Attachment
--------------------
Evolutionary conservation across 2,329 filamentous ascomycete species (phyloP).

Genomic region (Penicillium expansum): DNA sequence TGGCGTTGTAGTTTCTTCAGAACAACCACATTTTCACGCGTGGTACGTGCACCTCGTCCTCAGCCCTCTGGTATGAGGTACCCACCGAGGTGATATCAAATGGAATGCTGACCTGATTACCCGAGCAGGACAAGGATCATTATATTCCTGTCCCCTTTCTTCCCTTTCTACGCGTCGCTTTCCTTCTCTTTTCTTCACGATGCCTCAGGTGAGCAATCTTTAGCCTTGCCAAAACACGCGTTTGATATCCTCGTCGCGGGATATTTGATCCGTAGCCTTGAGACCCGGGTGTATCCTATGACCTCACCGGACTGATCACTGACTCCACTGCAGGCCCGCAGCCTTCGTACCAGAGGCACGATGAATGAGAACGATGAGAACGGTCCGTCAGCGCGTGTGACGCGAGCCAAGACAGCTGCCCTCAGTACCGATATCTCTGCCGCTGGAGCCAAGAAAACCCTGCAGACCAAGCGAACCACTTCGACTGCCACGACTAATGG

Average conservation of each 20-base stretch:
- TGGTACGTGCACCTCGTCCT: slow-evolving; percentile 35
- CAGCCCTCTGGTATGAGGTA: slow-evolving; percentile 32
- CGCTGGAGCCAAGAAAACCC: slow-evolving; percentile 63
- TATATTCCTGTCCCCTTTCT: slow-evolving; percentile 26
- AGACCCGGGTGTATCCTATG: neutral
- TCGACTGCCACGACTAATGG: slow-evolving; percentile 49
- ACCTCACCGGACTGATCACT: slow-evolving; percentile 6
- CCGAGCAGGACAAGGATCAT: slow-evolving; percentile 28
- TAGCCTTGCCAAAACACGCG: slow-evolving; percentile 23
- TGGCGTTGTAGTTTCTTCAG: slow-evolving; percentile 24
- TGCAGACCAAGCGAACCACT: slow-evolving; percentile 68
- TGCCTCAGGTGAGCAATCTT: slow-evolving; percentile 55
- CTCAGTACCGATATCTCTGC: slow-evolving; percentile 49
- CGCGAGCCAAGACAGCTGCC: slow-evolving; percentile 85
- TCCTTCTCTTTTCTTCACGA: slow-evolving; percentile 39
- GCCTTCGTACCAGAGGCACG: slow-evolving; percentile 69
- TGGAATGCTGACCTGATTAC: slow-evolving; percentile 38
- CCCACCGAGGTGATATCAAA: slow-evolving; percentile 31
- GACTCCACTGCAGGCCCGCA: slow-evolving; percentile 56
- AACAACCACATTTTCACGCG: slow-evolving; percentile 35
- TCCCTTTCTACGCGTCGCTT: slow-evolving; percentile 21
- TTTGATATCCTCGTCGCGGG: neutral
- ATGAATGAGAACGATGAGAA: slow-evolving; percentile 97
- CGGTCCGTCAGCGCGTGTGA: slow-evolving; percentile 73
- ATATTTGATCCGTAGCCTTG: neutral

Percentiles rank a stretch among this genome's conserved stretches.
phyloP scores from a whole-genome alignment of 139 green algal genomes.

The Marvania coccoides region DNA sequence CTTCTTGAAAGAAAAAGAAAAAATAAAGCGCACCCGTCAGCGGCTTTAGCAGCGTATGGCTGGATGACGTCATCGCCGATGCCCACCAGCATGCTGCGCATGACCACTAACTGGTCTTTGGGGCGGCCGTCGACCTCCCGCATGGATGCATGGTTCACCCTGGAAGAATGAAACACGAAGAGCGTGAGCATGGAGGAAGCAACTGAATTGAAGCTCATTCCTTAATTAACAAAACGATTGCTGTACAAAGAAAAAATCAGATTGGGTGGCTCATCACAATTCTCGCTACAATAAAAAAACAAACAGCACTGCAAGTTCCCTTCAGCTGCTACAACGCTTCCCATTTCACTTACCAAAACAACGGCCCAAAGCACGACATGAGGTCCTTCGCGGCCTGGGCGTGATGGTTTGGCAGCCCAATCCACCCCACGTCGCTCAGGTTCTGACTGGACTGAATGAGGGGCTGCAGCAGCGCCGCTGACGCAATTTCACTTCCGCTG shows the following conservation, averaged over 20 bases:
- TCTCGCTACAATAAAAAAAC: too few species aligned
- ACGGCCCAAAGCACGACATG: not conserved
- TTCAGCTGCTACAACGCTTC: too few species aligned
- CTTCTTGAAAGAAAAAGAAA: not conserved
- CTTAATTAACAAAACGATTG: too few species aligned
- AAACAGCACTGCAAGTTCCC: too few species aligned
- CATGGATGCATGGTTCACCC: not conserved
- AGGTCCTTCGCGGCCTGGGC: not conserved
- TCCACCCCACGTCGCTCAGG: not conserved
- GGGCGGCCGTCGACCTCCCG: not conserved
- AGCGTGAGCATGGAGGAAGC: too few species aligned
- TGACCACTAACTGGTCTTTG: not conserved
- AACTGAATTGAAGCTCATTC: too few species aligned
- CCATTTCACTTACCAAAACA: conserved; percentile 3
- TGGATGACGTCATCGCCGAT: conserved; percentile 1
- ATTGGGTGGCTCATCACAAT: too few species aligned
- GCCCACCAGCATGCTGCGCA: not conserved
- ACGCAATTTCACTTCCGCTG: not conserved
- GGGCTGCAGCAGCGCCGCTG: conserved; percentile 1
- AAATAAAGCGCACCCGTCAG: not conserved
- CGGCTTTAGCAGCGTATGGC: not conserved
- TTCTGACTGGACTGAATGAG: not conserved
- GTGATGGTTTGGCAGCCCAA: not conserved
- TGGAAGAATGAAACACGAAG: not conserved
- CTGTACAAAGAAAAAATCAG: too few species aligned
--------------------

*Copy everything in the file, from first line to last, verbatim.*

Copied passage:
Evolutionary conservation across 2,329 filamentous ascomycete species (phyloP).

Genomic region (Penicillium expansum): DNA sequence TGGCGTTGTAGTTTCTTCAGAACAACCACATTTTCACGCGTGGTACGTGCACCTCGTCCTCAGCCCTCTGGTATGAGGTACCCACCGAGGTGATATCAAATGGAATGCTGACCTGATTACCCGAGCAGGACAAGGATCATTATATTCCTGTCCCCTTTCTTCCCTTTCTACGCGTCGCTTTCCTTCTCTTTTCTTCACGATGCCTCAGGTGAGCAATCTTTAGCCTTGCCAAAACACGCGTTTGATATCCTCGTCGCGGGATATTTGATCCGTAGCCTTGAGACCCGGGTGTATCCTATGACCTCACCGGACTGATCACTGACTCCACTGCAGGCCCGCAGCCTTCGTACCAGAGGCACGATGAATGAGAACGATGAGAACGGTCCGTCAGCGCGTGTGACGCGAGCCAAGACAGCTGCCCTCAGTACCGATATCTCTGCCGCTGGAGCCAAGAAAACCCTGCAGACCAAGCGAACCACTTCGACTGCCACGACTAATGG

Average conservation of each 20-base stretch:
- TGGTACGTGCACCTCGTCCT: slow-evolving; percentile 35
- CAGCCCTCTGGTATGAGGTA: slow-evolving; percentile 32
- CGCTGGAGCCAAGAAAACCC: slow-evolving; percentile 63
- TATATTCCTGTCCCCTTTCT: slow-evolving; percentile 26
- AGACCCGGGTGTATCCTATG: neutral
- TCGACTGCCACGACTAATGG: slow-evolving; percentile 49
- ACCTCACCGGACTGATCACT: slow-evolving; percentile 6
- CCGAGCAGGACAAGGATCAT: slow-evolving; percentile 28
- TAGCCTTGCCAAAACACGCG: slow-evolving; percentile 23
- TGGCGTTGTAGTTTCTTCAG: slow-evolving; percentile 24
- TGCAGACCAAGCGAACCACT: slow-evolving; percentile 68
- TGCCTCAGGTGAGCAATCTT: slow-evolving; percentile 55
- CTCAGTACCGATATCTCTGC: slow-evolving; percentile 49
- CGCGAGCCAAGACAGCTGCC: slow-evolving; percentile 85
- TCCTTCTCTTTTCTTCACGA: slow-evolving; percentile 39
- GCCTTCGTACCAGAGGCACG: slow-evolving; percentile 69
- TGGAATGCTGACCTGATTAC: slow-evolving; percentile 38
- CCCACCGAGGTGATATCAAA: slow-evolving; percentile 31
- GACTCCACTGCAGGCCCGCA: slow-evolving; percentile 56
- AACAACCACATTTTCACGCG: slow-evolving; percentile 35
- TCCCTTTCTACGCGTCGCTT: slow-evolving; percentile 21
- TTTGATATCCTCGTCGCGGG: neutral
- ATGAATGAGAACGATGAGAA: slow-evolving; percentile 97
- CGGTCCGTCAGCGCGTGTGA: slow-evolving; percentile 73
- ATATTTGATCCGTAGCCTTG: neutral

Percentiles rank a stretch among this genome's conserved stretches.
phyloP scores from a whole-genome alignment of 139 green algal genomes.

The Marvania coccoides region DNA sequence CTTCTTGAAAGAAAAAGAAAAAATAAAGCGCACCCGTCAGCGGCTTTAGCAGCGTATGGCTGGATGACGTCATCGCCGATGCCCACCAGCATGCTGCGCATGACCACTAACTGGTCTTTGGGGCGGCCGTCGACCTCCCGCATGGATGCATGGTTCACCCTGGAAGAATGAAACACGAAGAGCGTGAGCATGGAGGAAGCAACTGAATTGAAGCTCATTCCTTAATTAACAAAACGATTGCTGTACAAAGAAAAAATCAGATTGGGTGGCTCATCACAATTCTCGCTACAATAAAAAAACAAACAGCACTGCAAGTTCCCTTCAGCTGCTACAACGCTTCCCATTTCACTTACCAAAACAACGGCCCAAAGCACGACATGAGGTCCTTCGCGGCCTGGGCGTGATGGTTTGGCAGCCCAATCCACCCCACGTCGCTCAGGTTCTGACTGGACTGAATGAGGGGCTGCAGCAGCGCCGCTGACGCAATTTCACTTCCGCTG shows the following conservation, averaged over 20 bases:
- TCTCGCTACAATAAAAAAAC: too few species aligned
- ACGGCCCAAAGCACGACATG: not conserved
- TTCAGCTGCTACAACGCTTC: too few species aligned
- CTTCTTGAAAGAAAAAGAAA: not conserved
- CTTAATTAACAAAACGATTG: too few species aligned
- AAACAGCACTGCAAGTTCCC: too few species aligned
- CATGGATGCATGGTTCACCC: not conserved
- AGGTCCTTCGCGGCCTGGGC: not conserved
- TCCACCCCACGTCGCTCAGG: not conserved
- GGGCGGCCGTCGACCTCCCG: not conserved
- AGCGTGAGCATGGAGGAAGC: too few species aligned
- TGACCACTAACTGGTCTTTG: not conserved
- AACTGAATTGAAGCTCATTC: too few species aligned
- CCATTTCACTTACCAAAACA: conserved; percentile 3
- TGGATGACGTCATCGCCGAT: conserved; percentile 1
- ATTGGGTGGCTCATCACAAT: too few species aligned
- GCCCACCAGCATGCTGCGCA: not conserved
- ACGCAATTTCACTTCCGCTG: not conserved
- GGGCTGCAGCAGCGCCGCTG: conserved; percentile 1
- AAATAAAGCGCACCCGTCAG: not conserved
- CGGCTTTAGCAGCGTATGGC: not conserved
- TTCTGACTGGACTGAATGAG: not conserved
- GTGATGGTTTGGCAGCCCAA: not conserved
- TGGAAGAATGAAACACGAAG: not conserved
- CTGTACAAAGAAAAAATCAG: too few species aligned